Anda di halaman 1dari 889

Catalogue of Greek Coins in

The Hunterian Colle6tion

This

Catalogue of the

Greek

Coins in

the

Hunterian Collection University of Glasgow has been presented to the University by

James Stevenson of Hailie

CATALOGUE OF GREEK COINS

IN THE

HUNTERIAN COLLECTION

UNIVERSITY OF GLASGOW

VOLUME III. FURTHER ASIA, NORTHERN AFRICA, WESTERN EUROPE

BY

GEORGE MACDONALD, M.A., LL.D.

HONORARY CURATOR OF THE HUNTERIAN COIN CABINET

GLASGOW JAMES MACLEHOSE AND SONS

^awbiishn-s to the anibersitg

1905

PREFACE

In the Prefatory Note to Volume I. it was explained that this

its existence to a suggestion ma,de by Mr. James Stevenson, that suggestion being

Catalogue owes

accompanied by a munificent offer to bear the whole expense of printing and

publication.

of the enterprise thus initiated.

Unfortunately Mr. Stevenson was not destined to see the conclusion

But the friendly welcome accorded to the first

two volumes gave him real gratification, and it was characteristic of him that he

took special pleasure in that portion of the scheme under which copies of the work

were presented to nearly three hundred libraries at home and abroad. Those who

knew him will, I trust, feel that the completed Catalogue provides an appropriate

memorial of his genuine interest in learning, his enlightened public spirit, and his

deep attachment to the city of his birth.

The loss of Mr. Stevenson is not the only serious blow that the undertaking has encountered since the appearance of the second volume. In December, 1902,

Professor Young's long tenure of office as Keeper of the Hunterian Museum was

One of his cherished wishes had been to secure from a wider

circle a proper appreciation of the treasures under his care, and the zeal he showed

closed by death.

in promoting Mr. Stevenson's project was but the natural outcome of the spirit in

Dr. Young's place as a Trustee was filled

which he regarded his whole duty.

by Mr. Robert Gourlay, LL.D., who, along with Mr. James J. MacLehose, has earned

the cordial

Avas one of the original Trustees, and on him has devolved

chief responsibility for the business management of the Fund.

as in other matters his help has been invaluable.

thanks of all to whom the book in any way appeals.

Mr. MacLehose

from the outset the

In this as well

It will be found that the present volume is considerably larger than either

of its predecessors.

At the same time,

the ground which it traverses has been

much less fully explored. In some series, such as the currencies of the Arsacidae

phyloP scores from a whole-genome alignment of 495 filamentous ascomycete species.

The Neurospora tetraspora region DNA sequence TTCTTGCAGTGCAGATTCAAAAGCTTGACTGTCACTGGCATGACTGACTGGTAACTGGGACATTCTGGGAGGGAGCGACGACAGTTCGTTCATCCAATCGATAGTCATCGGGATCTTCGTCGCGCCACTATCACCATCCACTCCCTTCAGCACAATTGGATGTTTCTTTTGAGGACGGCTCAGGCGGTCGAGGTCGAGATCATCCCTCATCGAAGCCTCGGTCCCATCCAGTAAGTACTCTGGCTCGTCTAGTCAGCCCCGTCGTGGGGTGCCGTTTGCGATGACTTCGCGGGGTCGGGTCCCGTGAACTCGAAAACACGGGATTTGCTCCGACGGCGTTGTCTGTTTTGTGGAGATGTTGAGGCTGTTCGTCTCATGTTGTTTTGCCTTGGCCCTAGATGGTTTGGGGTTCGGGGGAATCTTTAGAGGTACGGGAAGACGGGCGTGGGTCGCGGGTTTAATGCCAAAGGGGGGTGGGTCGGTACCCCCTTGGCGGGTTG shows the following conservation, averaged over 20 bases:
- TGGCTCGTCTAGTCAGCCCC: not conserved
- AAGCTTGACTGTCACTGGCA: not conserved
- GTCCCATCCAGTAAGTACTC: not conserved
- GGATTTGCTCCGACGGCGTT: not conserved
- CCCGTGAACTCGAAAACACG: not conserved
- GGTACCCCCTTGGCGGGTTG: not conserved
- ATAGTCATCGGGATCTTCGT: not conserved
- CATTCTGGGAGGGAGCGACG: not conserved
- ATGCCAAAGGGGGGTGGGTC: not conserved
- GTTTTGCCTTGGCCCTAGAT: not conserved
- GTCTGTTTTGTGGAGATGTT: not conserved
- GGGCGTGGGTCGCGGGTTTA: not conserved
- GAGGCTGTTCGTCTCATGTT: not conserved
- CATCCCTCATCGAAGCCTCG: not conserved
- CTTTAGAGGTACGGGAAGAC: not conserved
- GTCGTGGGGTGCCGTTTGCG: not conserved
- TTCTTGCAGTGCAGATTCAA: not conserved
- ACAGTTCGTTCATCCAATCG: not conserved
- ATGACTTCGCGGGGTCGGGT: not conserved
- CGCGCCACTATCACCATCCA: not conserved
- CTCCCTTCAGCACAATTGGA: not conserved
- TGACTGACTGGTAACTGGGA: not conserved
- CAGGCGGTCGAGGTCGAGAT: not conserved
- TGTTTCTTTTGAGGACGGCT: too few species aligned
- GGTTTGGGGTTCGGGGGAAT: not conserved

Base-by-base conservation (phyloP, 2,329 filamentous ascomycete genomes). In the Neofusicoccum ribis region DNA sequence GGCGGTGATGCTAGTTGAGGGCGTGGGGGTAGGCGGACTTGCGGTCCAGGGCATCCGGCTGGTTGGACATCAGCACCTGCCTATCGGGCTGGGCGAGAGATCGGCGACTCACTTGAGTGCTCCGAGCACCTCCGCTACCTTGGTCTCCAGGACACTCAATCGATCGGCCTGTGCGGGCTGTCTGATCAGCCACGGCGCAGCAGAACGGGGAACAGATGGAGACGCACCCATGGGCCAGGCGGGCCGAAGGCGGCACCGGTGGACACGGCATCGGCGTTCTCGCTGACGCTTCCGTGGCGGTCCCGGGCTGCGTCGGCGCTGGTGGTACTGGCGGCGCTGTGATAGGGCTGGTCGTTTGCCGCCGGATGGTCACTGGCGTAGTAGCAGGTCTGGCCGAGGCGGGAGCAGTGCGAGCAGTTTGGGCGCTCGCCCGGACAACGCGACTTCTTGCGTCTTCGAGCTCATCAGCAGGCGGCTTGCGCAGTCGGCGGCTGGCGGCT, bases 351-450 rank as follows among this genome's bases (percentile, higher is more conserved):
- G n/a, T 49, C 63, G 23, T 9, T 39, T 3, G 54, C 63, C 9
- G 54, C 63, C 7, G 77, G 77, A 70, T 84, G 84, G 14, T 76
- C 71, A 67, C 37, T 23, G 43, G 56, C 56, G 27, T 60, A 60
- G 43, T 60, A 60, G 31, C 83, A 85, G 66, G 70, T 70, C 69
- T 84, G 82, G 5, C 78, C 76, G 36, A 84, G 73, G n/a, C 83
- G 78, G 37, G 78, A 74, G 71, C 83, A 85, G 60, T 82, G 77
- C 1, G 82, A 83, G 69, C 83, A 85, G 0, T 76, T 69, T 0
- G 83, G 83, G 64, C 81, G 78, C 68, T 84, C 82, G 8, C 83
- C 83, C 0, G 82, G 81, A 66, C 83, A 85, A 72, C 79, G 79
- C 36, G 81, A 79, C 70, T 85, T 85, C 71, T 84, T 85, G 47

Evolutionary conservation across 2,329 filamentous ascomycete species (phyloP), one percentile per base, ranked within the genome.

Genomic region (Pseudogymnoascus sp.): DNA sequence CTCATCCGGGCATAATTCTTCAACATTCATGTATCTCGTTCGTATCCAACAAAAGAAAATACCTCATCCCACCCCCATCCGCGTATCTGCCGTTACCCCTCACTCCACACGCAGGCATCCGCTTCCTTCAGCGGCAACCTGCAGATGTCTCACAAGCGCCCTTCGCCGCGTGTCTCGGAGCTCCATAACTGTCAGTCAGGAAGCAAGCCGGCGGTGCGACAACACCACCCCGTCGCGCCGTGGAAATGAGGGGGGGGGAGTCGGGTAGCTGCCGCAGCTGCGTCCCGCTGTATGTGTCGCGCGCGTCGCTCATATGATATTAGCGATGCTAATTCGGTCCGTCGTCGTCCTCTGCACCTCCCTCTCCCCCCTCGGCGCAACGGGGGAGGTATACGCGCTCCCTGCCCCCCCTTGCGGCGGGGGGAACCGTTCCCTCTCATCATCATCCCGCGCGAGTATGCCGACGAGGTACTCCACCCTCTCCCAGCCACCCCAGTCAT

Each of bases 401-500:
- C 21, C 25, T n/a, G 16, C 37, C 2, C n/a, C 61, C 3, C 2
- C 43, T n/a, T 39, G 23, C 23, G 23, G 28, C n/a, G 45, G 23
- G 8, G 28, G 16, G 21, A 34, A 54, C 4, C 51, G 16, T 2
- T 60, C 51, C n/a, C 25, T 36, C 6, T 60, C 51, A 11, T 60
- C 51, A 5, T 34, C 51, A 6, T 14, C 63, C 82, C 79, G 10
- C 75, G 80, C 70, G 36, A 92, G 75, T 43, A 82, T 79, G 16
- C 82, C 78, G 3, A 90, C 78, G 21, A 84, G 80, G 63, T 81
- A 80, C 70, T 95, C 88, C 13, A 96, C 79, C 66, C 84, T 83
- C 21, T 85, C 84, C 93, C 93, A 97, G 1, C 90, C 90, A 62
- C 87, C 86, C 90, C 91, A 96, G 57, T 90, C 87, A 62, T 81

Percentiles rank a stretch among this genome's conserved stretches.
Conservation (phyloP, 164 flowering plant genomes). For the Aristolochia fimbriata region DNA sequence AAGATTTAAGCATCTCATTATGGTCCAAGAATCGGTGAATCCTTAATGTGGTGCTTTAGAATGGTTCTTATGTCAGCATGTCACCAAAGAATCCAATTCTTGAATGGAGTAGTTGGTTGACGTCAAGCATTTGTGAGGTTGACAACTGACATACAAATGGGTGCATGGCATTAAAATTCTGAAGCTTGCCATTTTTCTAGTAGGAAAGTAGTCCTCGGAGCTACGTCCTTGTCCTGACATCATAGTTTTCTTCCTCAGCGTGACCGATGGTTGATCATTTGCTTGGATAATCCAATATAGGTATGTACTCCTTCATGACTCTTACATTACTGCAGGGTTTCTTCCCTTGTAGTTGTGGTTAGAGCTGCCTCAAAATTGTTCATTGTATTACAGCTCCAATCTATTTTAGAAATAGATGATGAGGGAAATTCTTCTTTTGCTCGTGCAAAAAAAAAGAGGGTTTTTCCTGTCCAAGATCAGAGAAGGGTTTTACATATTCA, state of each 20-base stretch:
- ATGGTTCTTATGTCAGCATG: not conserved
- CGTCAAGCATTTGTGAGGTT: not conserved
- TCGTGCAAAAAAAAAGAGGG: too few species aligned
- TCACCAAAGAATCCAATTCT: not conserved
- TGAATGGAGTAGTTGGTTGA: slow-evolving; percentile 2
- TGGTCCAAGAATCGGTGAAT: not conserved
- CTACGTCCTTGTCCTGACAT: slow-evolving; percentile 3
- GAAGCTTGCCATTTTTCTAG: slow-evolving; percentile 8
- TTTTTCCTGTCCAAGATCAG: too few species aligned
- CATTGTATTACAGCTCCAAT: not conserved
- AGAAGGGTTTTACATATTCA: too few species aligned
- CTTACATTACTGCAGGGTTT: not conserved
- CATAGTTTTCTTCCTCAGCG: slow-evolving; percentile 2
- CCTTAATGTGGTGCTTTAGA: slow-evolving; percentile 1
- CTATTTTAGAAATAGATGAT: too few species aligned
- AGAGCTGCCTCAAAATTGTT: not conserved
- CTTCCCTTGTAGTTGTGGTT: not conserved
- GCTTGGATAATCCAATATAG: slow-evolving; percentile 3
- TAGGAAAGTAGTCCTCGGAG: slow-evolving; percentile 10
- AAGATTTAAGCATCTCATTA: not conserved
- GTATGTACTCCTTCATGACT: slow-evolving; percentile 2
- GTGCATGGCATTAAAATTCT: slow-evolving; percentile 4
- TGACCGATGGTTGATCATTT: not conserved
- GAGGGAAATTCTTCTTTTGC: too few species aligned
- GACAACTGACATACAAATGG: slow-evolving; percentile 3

and the Ptolemies and the native coinages of Spain and Gaul, the new material available was too scanty to admit of any attempt at an independent contribution

towards the settlement of far-reaching difficulties of classification. In other cases,

b

ii

PREFACE

however, I

have ventured to depart more or less widely from the traditional

arrangement,

in

the hope

that

the innovations introduced may be generally

accepted as improvements. In dealing with the money of the Seleucid Kings, for

instance, (and, indeed, wherever suitable opportunity offered) I have endeavoured to

gather the bronze coins into homogeneous groups by combining the evidence

of Aveights, monograms, and types.

The Alexandrian issues, again, are catalogued

upon a principle which is not, perhaps, strictly scientific, but which may be left

to justify itself by the fresh light

rate importance.

it throws on

the history

of a mint

of first-

In preparing the volume for the press, I have incidentally been led to enter

on the consideration of some interesting questions.

of the money of Tigranes I., the portrait of Antiochus Tlieos,

Certain of thesethe chronology

the coinage

of Hierax,

the issues of Antioch under the

early empire,

the era

of Rhosus,

and the significance of the numeral letters on imperial pieces of Syriahave

already been discussed elsewhere.

Others are now touched on more briefly in

Among the latter it may be convenient to indicate specifically

the footnotes.

the dates on the coins of Apamea, the supposed use of the Actian Era at Tripolis,

the legends that occur at Gaza, the well-known crux connected with the money

of Agrippa II., and the employment of a ' die-test ' as an aid in classifying the coins

of Gyrene and of Carthage.

I am exceedingly sorry that the exigencies of space

have compelled me to reduce to the narrowest possible limits the Appendix showing

the corresjDondence with Combe's Bescrlptio, and also to refrain from supplementing

the Introduction to Volume I. by the reproduction of additional letters and papers dealing with Hunter's unlucky purchase of the Peralta Collection.

Acknowledgment has once again to be made of many obligations. The references

in the footnotes will show the published works that have proved most useful.

But

it ouirht to be recorded that M. Th. Reinach allowed me to consult the new edition

of his Jewish Coins while it was still in manuscript, and that Dr. J. N. Svoronos

generously put the proof-sheets of his Ptolemaic Corpus at my disposal.

On several

special points I had the advantage of Dr. Imhoof-Blumer's most valuable advice.

At The Hague, at the Fitzwilliam Museum, and also (on three several occasions) at the

Bodleian Library, every facility was granted me for making a personal examination